It’s a family affair for the Winters of Port Washington when they make pilgrimages to Bobb Howard’s General Store in New Hyde Park. “There’s something in that store for everyone,” says Tracy Winters, who has been a customer of this retro candy and toy store for eight years. Tracy goes for the Astro Pops, husband Michael gets Marshmallow Twists and Tracy’s mother, Phyllis Heller of Bellmore, can’t resist the Goldenberg Peanut Chews. Jake, Tracy’s older son, isn’t a candy lover so he gravitates to the old-time toys and nostalgia posters.
Jamie Waller of Queens says it made him feel like a kid again when he saw the wall of candy with treats from the 1990s and 1950s sitting next to each other. “Anything you can possibly want is there,” he says. For Jamie, a big treat is Circus Peanuts, peanut-shaped marshmallows. “My dad used to love them when he was a kid,” he says.
The store, which was a convenience shop attached to the family-owned gasoline station, was turned by Eileen and Ronnie Wysel into a candy store in 1993. The couple tries to keep the store stocked with every type of candy manufactured in the United States. In the unlikely event that they don’t have a customer’s request, “We’ll launch a nation wide search to find it,” says Eileen. For years, they had to respond to requests for certain candies, such as Delfa Rolls (a thin red licorice also known as Danish Ribbons) with “Sorry, they’re no longer being manufactured.” But Delfa Rolls came back a few years ago, as well as Bonomo Turkish Taffy, and they have them in good supply at the store.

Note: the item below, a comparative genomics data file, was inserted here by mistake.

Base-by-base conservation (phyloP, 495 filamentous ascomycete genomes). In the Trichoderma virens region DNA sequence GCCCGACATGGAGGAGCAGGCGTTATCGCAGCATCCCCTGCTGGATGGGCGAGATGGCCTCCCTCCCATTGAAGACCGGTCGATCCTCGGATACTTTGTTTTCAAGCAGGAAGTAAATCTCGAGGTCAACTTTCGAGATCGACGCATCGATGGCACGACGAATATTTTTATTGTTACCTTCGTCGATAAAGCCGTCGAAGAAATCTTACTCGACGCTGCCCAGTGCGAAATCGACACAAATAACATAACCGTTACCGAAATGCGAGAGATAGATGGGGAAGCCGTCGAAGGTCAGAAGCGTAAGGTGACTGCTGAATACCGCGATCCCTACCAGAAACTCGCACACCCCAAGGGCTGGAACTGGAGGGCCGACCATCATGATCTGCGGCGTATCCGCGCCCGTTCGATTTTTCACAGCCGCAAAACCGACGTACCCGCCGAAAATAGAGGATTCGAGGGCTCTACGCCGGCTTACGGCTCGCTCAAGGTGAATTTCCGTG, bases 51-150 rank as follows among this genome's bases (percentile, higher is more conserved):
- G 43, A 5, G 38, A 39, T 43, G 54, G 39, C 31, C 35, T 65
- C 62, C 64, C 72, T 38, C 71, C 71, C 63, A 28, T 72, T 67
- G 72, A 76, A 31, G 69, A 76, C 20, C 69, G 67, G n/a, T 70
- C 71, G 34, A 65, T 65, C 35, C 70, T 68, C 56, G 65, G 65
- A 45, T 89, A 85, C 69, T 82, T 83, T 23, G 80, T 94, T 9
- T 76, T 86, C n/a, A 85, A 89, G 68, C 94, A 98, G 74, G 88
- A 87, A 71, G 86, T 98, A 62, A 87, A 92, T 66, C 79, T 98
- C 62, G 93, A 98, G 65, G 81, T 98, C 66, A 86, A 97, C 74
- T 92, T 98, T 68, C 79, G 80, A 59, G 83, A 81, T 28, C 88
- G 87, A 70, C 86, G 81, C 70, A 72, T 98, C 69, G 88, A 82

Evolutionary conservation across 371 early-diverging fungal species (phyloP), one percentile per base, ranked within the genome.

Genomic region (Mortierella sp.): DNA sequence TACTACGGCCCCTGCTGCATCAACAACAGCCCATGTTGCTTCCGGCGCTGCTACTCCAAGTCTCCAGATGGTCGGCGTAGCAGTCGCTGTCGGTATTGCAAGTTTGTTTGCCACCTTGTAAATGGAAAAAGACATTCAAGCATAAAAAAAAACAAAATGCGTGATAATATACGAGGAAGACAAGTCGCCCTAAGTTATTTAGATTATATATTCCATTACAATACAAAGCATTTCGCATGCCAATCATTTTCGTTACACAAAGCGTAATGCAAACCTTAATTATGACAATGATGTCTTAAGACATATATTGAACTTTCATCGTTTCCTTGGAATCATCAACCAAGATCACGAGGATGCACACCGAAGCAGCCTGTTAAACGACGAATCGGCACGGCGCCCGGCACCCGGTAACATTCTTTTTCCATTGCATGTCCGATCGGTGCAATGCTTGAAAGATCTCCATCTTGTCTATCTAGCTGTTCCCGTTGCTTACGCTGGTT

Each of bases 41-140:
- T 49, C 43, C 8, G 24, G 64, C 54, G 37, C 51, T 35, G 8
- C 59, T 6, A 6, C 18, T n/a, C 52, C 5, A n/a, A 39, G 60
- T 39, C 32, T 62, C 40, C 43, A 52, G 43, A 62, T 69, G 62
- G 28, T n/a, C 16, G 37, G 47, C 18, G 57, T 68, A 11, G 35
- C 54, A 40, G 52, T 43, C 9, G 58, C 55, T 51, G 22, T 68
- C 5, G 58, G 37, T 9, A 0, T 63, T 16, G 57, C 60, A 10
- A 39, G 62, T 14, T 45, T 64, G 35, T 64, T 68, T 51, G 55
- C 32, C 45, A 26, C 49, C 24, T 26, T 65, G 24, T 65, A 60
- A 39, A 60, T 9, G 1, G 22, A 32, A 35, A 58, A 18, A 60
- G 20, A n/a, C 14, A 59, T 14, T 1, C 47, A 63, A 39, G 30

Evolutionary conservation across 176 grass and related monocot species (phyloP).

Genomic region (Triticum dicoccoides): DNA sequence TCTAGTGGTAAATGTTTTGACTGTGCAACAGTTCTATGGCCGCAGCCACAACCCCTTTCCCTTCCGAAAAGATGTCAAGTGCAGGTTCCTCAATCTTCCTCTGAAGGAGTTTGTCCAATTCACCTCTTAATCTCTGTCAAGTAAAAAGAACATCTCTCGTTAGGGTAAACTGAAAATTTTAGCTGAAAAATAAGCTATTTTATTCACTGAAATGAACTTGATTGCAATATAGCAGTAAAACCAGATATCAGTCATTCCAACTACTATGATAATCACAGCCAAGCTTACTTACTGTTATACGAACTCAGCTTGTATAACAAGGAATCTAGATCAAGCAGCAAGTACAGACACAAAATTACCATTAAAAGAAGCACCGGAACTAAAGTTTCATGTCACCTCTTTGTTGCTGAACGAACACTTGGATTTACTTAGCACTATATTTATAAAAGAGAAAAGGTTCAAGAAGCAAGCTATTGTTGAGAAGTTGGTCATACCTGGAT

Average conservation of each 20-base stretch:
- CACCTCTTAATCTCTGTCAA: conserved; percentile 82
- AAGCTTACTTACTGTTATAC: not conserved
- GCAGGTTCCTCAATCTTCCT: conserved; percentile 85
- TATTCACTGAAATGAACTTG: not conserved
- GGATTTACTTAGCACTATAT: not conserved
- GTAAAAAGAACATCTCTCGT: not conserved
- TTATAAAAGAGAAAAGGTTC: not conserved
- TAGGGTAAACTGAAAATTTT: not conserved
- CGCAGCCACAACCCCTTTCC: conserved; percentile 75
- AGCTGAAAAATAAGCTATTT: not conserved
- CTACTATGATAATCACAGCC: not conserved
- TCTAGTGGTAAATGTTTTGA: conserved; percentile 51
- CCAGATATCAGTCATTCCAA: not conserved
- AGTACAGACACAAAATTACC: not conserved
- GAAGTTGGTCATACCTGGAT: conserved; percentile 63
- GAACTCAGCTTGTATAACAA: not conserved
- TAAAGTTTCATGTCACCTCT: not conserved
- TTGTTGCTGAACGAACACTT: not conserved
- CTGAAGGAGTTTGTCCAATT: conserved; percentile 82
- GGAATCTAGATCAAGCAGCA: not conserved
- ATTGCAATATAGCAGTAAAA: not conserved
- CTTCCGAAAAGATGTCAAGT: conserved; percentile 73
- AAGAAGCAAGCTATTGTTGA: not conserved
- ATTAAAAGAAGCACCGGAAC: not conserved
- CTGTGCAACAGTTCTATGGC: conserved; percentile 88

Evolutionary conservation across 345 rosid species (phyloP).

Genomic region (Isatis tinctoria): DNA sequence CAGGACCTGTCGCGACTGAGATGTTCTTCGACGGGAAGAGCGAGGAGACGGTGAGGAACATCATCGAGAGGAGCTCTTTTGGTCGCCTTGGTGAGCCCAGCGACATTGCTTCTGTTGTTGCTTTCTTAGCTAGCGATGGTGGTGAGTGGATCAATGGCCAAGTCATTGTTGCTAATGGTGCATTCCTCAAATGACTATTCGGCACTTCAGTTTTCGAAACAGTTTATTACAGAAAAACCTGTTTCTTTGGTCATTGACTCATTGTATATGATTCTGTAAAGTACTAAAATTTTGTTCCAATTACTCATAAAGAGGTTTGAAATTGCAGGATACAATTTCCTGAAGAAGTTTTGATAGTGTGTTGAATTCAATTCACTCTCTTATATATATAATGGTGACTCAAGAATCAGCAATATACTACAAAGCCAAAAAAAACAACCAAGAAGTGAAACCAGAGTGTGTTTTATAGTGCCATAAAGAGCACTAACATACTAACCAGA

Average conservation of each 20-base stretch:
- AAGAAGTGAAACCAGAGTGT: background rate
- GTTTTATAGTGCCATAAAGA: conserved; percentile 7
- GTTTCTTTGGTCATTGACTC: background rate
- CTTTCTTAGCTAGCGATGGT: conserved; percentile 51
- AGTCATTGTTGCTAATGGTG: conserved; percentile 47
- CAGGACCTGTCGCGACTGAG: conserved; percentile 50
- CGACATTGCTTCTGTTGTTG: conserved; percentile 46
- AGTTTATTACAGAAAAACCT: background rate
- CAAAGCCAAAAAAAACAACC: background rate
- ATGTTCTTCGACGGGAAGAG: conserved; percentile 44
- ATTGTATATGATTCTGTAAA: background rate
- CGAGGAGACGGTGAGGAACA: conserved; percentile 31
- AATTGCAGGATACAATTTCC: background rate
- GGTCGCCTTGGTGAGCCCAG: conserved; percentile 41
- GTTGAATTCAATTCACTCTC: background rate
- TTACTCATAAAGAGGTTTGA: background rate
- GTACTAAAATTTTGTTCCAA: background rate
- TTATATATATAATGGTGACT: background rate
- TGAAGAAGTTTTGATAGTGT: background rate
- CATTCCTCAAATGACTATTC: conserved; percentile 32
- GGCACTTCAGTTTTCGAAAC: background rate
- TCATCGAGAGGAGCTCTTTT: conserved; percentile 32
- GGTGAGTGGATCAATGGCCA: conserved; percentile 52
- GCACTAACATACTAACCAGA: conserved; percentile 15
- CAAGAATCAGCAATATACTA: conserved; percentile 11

The small shop, packed with candies from all decades and old-time toys, attracts customers from Nassau, Suffolk and Queens. One wall holds 180 jars of retro and current candies. The rest—over 400 different kinds—are found on the crowded counter and throughout the store.
Numerous old-time toys are packed in—original metal Slinkys, Duncan yo-yos, classic lunch boxes, retired Bobbleheads, and Leave It To Beaver and I Love Lucy trading cards, to name just a few. A personal favorite of the Wysels (also popular with baby boomers) are
robots that are part of an adult collector’s series inspired by the tin toys and movies of the past. It is a wind-up with an on/off switch, and as it walks, sparks fly inside the face mask. “It is a true memory of what toys used to be,” says Eileen.
“They put their hearts and souls into that place,” says Myra Cohen Picard, of Huntington Village. Myra reconnected with Eileen a few years ago at Myra’s 44th reunion at Westbury High School. Both had attended, although Eileen was two years behind. Now Myra brings her car to be serviced at the shop next door and visits whenever she can. “It’s hard to get my grandchildren out of there,” she says and for her, it brings back her childhood.
So what’s the candy or toy from your childhood? Bobb Howard’s will probably have it. And while you’re looking through the store, they’ll show you howto make fresh popcorn in their 1940s popcorn machine; they’ll even give you the dime.